3. Only the government will look at clicktrail data, for purposes of catching especially heinous bad guys.
If I really believed that the use of clicktrail data would be strictly limited to good-faith government investigations of terrorism plots and serious crime like child pornography, pursuant to valid search warrants, I would have a lot less concern. The problem, of course, is that the multiple assumptions in that last sentence are not supportable.
First, history suggests it is unlikely that government officials would limit the purposes for which they used clicktrail data, once it became available. What about enforcement of tax, immigration, or welfare laws?. What about probing journalists’ records to identify anonymous sources (something that has allegedly happened with retained telephone records)? And what about blatant misuse of the data to serve narrow political interests, a la J. Edgar Hoover?
Beyond the government, there are plenty of others who would be interested in mining clicktrail data if it covered a two-year period. Civil subpoenas seeking such data already outnumber criminal ones. As the CDT memo argues, two years worth of data would prove an irresistible “honeypot” for attorneys involved in garden-variety lawsuits of every kind: divorce, libel, intellectual property, contract, and so forth. Likewise, commercial data mining that was not quite valuable enough to justify the expense of retaining massive quantities of information may become more worthwhile if ISPs are compelled to warehouse data anyhow. What better way to recoup some of that cost than trying to extract patterns from long-term clicktrail data that allow even more fine-grained customer profiling?
4. Clicktrail data does not have privacy implications, unlike copies of actual communications.
While it would be much more invasive (and expensive) to preserve e-mail text too, that hardly means that the data covered by this proposal has no privacy implications. Just like the domestic phone records obtained in the NSA program, accumulated clicktrail data provides a portrait of an individual.
Applying a physical-space metaphor to internet browsing, it is the equivalent of being tailed everywhere you go — or, as Gillmor said, it is “roughly akin to having them follow you around everywhere you go with a video camera, watching everything you do.” It would be cold comfort to be told that there was no audio track to document what you said. Furthermore, as Wendy Seltzer pointed out in Berkman discussions, a pervasive clicktrail over time undermines your practical ability to remain anonymous, because analysis of that data is likely to identify you.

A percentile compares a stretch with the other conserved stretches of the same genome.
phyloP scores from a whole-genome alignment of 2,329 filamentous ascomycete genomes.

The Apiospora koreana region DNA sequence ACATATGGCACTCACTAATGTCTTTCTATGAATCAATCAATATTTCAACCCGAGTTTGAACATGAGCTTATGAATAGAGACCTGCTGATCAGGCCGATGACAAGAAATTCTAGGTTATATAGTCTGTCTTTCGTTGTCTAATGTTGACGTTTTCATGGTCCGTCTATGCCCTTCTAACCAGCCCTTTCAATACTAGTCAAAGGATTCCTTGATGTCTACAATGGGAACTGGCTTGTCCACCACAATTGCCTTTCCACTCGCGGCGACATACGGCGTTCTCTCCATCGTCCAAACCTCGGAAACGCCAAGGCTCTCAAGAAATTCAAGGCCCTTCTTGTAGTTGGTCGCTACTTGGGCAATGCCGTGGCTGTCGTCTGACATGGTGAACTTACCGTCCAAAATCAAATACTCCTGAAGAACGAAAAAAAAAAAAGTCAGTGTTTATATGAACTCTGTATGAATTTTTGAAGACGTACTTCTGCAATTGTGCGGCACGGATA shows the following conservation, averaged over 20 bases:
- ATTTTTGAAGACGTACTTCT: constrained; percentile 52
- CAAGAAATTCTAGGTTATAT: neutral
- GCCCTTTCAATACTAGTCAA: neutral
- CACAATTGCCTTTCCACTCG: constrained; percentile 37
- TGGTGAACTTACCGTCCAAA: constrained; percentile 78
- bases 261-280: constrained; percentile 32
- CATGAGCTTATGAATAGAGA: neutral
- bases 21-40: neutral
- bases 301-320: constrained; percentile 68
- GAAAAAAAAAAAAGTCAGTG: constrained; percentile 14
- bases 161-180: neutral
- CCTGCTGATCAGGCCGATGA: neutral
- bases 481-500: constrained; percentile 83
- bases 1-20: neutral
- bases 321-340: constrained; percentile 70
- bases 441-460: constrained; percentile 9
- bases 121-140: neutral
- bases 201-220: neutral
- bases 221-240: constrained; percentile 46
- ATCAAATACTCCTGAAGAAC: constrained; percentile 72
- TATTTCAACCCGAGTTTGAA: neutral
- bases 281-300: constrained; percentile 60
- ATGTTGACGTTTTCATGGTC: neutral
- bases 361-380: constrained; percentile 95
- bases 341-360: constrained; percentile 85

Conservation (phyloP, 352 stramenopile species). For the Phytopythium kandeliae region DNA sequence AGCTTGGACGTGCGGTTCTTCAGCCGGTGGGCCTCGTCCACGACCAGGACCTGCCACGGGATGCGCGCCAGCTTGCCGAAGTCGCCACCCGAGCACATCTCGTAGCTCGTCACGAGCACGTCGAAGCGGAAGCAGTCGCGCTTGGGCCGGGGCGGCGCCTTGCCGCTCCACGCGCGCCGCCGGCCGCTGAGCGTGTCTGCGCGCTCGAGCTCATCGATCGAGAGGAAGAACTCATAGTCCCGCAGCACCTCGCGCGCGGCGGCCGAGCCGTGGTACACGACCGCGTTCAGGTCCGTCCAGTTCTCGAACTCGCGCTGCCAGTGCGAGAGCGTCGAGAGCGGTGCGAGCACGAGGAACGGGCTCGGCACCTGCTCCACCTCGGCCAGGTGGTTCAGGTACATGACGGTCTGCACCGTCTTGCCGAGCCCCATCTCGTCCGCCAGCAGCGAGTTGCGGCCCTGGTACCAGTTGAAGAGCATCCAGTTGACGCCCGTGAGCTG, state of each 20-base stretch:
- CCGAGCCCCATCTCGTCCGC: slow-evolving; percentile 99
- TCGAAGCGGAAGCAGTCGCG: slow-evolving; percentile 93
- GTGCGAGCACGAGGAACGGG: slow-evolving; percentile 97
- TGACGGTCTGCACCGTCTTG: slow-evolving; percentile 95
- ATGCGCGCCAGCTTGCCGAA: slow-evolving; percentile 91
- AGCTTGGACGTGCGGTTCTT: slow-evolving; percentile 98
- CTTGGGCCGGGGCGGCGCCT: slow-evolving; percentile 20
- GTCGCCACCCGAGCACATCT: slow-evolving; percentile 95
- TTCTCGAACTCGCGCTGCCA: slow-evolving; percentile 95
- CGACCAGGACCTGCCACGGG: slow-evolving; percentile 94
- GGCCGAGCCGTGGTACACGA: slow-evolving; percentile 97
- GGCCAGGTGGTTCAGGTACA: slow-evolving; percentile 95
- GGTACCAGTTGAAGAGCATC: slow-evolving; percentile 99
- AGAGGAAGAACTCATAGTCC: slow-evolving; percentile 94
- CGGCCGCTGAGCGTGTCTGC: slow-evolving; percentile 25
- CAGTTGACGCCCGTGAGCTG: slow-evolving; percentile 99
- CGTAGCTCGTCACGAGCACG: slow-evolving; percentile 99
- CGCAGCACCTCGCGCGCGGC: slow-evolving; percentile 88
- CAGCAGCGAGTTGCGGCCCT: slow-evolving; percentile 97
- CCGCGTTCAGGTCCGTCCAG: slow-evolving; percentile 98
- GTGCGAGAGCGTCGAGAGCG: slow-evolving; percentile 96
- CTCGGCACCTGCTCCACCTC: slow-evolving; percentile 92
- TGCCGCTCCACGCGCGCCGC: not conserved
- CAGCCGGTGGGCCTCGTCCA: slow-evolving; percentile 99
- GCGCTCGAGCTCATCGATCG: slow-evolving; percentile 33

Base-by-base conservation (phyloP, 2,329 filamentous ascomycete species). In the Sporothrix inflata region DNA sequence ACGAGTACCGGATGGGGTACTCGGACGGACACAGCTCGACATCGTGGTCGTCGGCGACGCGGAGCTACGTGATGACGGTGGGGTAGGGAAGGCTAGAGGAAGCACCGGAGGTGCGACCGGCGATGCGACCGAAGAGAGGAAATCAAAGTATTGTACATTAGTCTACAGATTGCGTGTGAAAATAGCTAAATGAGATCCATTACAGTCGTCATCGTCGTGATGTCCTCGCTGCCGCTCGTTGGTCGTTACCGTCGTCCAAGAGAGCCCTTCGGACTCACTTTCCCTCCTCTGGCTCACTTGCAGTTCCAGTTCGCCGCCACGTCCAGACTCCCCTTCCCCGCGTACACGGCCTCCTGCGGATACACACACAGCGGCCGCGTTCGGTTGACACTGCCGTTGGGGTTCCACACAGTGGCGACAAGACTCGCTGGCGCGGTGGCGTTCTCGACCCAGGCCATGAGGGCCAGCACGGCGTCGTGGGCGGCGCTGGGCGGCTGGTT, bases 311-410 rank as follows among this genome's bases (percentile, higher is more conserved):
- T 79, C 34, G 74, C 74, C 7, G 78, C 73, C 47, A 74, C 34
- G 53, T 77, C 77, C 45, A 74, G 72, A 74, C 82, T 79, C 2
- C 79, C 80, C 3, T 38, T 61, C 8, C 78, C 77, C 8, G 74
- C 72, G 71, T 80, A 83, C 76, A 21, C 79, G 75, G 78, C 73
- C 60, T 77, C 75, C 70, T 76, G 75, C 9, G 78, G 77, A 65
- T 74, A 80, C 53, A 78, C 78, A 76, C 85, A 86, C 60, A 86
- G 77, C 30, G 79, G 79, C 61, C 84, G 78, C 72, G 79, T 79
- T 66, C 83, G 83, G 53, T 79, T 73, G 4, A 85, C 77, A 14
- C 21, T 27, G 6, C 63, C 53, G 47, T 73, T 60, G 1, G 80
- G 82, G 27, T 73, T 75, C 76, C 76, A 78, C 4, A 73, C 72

5. This proposal just mirrors the European Union’s new data retention rules.
The European Union recently adopted data retention requirements for telcos and ISPs after lengthy debate about the privacy implications (see BBC report here). The rules must be implemented by individual countries and are expected to come into effect next year. The two-year time period for retention that the DOJ and FBI seek appears to come from the European plan.
Even if the US enacted a data retention law that matched the European one exactly, however, the result would not be a similar regime. As I noted in an earlier post, Europe’s approach to data privacy is much more stringent than the American model, leading to some US-EU tension concerning sharing of data, even for counter-terrorism purposes. A US data retention law on top of already-lax American privacy law is nothing like a European data retention law counterbalanced by effective data protection requirements.
In all this, there is one definite silver lining. The public found out about the NSA programs only after they were already in operation, probably for years. The anonymous sources inside the ISPs and search engine companies who leaked this news are ensuring that the public finds out about this plan now — whether because they saw the backlash that the telcos suffered, or because the culture of the internet is so different from the phone company attitude, or for some other reason (maybe even principle!).
What happens next is difficult to predict. It may be that the Administration hoped to get ISPs simply to comply with a request. Perhaps some will, although it appears that plenty are ready to resist. The Administration’s alternative then would be to seek legislation in Congress or provoke a court fight with the internet businesses. Neither is a politically attractive option. Dare we hope that this trial balloon, having floated, will now deflate and descend harmlessly to the ground? At least for now?